Newsrooms across the country are struggling to stay afloat. This has been a universal truth since even before the coronavirus pandemic.
If you want to be a journalist, you may be wondering how to become a freelance journalist. Freelancing gives you the flexibility to write what you want for who you want on your own time.
And as newsrooms continue to downsize, freelancers will only become more important in filling those gaps. Fortunately, there are ways to use this to your advantage.
The first step to becoming a freelance journalist is carving out what niche you want to write about. Start with a broad topic, then narrow it down to smaller ideas.
Try visualizing your ideas with flow charts or concept maps. Read stories that are relevant to your topic, and see if you can localize the ideas for your target audience. Bounce your ideas off of friends or mentors for feedback.
Before you can introduce yourself and pitch your ideas to editors, they’ll want a better idea of who you are and what makes you qualified. To do this, you’ll need a cover letter, resume, and a small selection of your writing samples.
Take it a step further by branding yourself with a custom website and cohesive social media accounts. Building a website doesn’t have to be expensive or even difficult, and it makes it easier to keep everything in one place.
When pitching ideas, you want to first identify which publications have a market for your niche. You likely won’t get a health story published in an automotive magazine, for example.
Then, track down the specific editors relevant to your topic at each publication. This can usually be found on a website’s “Contact” or “Staff” page.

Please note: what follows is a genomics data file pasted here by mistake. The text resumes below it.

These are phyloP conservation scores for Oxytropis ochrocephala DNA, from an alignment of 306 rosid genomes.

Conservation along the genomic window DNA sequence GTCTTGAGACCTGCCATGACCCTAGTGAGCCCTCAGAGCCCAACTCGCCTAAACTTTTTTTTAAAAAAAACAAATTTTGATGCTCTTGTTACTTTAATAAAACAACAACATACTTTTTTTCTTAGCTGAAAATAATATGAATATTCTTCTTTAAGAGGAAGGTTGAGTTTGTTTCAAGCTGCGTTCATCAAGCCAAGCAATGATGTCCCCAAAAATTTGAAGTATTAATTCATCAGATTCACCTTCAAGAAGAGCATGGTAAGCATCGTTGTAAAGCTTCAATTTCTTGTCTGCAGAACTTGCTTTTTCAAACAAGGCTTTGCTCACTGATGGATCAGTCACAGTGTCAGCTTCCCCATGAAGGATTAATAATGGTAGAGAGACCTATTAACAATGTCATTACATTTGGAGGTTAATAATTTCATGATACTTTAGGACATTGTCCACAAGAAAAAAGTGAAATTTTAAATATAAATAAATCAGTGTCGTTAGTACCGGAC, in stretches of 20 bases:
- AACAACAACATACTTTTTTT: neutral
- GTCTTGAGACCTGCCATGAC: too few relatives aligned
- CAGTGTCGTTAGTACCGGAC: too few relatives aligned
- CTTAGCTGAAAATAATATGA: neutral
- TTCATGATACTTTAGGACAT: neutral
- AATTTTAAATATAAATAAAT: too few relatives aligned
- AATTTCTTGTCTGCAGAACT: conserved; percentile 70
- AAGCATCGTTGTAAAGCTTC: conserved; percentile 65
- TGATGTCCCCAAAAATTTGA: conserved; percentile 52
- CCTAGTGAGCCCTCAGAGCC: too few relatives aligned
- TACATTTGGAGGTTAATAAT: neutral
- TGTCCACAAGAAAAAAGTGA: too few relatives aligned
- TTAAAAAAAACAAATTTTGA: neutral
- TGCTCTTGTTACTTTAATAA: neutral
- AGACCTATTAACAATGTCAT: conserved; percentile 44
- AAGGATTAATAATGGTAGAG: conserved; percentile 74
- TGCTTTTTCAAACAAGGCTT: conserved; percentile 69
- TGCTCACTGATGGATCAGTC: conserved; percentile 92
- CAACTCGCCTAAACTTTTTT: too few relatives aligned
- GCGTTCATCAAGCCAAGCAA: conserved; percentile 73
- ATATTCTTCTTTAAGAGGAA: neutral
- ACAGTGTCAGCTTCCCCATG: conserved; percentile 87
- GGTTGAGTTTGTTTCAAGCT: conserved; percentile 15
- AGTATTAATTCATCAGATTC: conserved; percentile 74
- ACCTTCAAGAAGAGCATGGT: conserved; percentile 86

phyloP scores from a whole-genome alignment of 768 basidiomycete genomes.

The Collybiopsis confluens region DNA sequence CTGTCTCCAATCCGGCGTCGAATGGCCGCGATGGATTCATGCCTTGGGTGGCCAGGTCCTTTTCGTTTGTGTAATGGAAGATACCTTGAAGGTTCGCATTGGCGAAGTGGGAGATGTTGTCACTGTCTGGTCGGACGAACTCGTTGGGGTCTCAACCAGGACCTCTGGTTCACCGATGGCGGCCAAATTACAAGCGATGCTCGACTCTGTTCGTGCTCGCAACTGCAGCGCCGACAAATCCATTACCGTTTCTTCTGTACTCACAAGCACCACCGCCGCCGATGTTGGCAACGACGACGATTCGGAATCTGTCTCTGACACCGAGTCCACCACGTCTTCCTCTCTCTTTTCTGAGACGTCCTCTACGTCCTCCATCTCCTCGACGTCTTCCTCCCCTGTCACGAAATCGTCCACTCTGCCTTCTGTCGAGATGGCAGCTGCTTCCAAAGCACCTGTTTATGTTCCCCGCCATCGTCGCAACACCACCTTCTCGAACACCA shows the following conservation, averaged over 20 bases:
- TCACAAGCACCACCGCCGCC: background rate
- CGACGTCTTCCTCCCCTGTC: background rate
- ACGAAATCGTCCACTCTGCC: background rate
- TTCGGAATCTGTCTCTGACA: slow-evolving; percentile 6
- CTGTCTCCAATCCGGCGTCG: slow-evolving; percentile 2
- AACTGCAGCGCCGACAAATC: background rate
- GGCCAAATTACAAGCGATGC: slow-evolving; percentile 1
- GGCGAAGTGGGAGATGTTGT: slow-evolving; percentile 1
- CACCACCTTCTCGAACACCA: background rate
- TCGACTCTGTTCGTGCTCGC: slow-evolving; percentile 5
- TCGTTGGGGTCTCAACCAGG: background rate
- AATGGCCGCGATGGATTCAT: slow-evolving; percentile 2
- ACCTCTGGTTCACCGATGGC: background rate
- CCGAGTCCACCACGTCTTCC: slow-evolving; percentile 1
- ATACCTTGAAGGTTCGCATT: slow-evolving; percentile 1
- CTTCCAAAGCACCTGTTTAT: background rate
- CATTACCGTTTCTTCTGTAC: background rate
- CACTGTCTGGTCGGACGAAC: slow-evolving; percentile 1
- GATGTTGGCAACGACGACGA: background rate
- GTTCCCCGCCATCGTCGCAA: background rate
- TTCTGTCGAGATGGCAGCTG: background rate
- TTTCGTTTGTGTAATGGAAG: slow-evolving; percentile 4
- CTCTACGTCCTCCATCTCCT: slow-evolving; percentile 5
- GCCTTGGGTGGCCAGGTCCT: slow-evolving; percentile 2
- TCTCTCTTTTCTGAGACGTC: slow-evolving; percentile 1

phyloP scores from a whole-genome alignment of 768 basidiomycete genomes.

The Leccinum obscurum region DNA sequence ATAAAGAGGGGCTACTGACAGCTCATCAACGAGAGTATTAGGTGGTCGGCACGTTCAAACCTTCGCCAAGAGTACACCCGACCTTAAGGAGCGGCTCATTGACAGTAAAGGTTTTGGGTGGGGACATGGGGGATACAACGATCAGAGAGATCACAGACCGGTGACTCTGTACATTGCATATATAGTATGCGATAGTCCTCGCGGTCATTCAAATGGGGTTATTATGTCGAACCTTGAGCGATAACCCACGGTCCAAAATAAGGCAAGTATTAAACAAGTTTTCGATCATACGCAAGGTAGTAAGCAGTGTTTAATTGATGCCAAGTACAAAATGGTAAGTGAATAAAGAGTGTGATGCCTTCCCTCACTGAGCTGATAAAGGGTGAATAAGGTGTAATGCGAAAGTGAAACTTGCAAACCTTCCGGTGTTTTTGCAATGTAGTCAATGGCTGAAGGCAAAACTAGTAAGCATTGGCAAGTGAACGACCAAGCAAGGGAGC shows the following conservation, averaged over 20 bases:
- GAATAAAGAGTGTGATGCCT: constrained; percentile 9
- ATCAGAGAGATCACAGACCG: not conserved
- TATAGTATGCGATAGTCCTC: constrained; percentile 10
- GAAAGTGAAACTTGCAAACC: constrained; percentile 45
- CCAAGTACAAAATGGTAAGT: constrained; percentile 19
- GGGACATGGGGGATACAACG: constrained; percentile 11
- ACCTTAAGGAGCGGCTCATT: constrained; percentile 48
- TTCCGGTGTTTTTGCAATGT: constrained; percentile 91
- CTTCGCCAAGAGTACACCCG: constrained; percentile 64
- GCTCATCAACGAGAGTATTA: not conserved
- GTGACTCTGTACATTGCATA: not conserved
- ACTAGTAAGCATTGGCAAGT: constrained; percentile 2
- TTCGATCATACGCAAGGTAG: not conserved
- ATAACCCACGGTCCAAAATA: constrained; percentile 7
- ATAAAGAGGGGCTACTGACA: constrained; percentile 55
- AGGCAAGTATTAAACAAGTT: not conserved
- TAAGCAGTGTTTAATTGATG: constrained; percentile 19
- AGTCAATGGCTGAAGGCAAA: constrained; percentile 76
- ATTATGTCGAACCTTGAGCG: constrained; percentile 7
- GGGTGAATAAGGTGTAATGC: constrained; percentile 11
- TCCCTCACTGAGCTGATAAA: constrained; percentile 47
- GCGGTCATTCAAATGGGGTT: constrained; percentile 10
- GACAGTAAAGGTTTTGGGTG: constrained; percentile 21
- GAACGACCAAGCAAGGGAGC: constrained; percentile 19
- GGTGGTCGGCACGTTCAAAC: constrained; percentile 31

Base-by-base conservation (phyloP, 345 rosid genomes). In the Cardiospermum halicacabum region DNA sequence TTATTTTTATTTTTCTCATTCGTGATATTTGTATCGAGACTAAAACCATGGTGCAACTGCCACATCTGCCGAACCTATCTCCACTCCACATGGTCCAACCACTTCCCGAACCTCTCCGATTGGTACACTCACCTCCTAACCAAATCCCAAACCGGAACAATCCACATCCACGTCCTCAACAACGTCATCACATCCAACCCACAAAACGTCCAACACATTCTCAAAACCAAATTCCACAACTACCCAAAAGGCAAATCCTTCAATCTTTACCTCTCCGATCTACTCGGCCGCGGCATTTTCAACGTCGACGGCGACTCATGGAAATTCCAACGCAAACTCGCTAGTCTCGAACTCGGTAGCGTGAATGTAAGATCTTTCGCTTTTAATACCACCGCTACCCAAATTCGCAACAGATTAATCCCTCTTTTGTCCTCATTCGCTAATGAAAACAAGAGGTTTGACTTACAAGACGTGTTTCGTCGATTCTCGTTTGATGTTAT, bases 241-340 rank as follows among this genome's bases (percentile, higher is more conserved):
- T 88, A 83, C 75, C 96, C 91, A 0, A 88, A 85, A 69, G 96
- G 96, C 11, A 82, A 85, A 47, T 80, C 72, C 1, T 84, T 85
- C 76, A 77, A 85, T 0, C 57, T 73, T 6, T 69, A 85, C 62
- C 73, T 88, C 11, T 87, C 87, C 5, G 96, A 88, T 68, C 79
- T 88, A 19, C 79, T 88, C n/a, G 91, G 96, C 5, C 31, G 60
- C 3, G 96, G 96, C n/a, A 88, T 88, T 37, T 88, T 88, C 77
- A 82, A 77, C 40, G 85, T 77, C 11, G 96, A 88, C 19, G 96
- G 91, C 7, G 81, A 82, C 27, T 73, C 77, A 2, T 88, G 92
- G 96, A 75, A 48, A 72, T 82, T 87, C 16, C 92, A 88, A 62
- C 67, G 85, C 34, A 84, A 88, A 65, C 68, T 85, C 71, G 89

Know who you’re pitching to. One of the fastest ways to get a pitch rejected is by addressing your pitches to the wrong person—or even worse, the wrong publication.
Network like your freelance journalist salary depends on it—because it does.
Networking goes beyond telling everyone you’re a freelance journalist and using LinkedIn regularly. Know where you can find work, especially if you don’t know where to pitch your ideas.
Some places where you might find work include The Writer’s Market, Freelancer.com, TextBroke, Constant-Content, and Content Mart.
5. Understand How Payments Work
As a freelancer, you’ll be responsible for billing each of your clients through invoices. Luckily, invoice templates are easy to build, and you can even find free ones online. Be prepared to follow up on invoices that don’t get paid on time or even at all.
Moreover, you’ll also need to know how freelancers pay their taxes. Since you work for yourself, you won’t have an employer automatically withholding your taxes on each paycheck.
6. Embrace Rejection and Constructive Criticism
You won’t land every single story you pitch. You may have to pitch the same idea to multiple publications or follow up with unresponsive editors.
Moreover, if your pitches are accepted, you’ll have to learn to work with editors. You may not agree with every revision they make. Communicate professionally, and be prepared to compromise.
Remember that editors have deadlines, too. They’re also probably under immense pressure to fill in for other lost staff positions. As a result, don’t take it personally if your pitches go ignored or if multiple rounds of editing are required.
How to Become a Freelance Journalist Varies
The biggest thing to remember when becoming a freelance journalist is that there’s no single path to success.
Different people have employed different strategies on how to become a freelance journalist. What works best for you will depend on your qualifications, connections, and how much time you can devote to freelancing.
Not sure where to start? Looking for more freelancing advice? Contact us today and see how we can help.
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